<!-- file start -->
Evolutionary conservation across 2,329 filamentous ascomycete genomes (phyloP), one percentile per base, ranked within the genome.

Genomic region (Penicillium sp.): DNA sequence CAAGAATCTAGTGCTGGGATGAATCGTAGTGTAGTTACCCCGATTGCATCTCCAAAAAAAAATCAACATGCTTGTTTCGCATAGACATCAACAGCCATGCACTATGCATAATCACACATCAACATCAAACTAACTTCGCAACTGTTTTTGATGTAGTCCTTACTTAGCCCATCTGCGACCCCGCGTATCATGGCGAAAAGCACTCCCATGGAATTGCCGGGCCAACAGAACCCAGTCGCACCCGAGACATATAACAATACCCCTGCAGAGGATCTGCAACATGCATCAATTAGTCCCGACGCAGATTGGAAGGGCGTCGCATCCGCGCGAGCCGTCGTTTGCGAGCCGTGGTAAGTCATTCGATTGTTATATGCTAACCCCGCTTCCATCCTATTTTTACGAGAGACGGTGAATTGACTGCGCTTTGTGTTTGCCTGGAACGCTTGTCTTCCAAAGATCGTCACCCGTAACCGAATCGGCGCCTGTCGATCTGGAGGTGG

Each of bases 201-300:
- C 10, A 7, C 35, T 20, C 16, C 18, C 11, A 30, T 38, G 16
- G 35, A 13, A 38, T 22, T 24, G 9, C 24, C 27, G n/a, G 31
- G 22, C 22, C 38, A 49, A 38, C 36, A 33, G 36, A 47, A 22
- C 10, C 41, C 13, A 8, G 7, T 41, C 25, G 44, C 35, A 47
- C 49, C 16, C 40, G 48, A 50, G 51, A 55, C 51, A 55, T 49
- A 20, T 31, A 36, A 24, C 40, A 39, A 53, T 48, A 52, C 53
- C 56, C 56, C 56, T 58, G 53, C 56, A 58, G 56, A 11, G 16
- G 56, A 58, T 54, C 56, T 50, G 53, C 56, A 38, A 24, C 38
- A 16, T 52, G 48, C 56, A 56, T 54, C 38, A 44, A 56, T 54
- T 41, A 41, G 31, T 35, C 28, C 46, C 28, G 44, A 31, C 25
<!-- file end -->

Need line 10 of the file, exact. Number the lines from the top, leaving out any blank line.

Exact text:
- C 56, C 56, C 56, T 58, G 53, C 56, A 58, G 56, A 11, G 16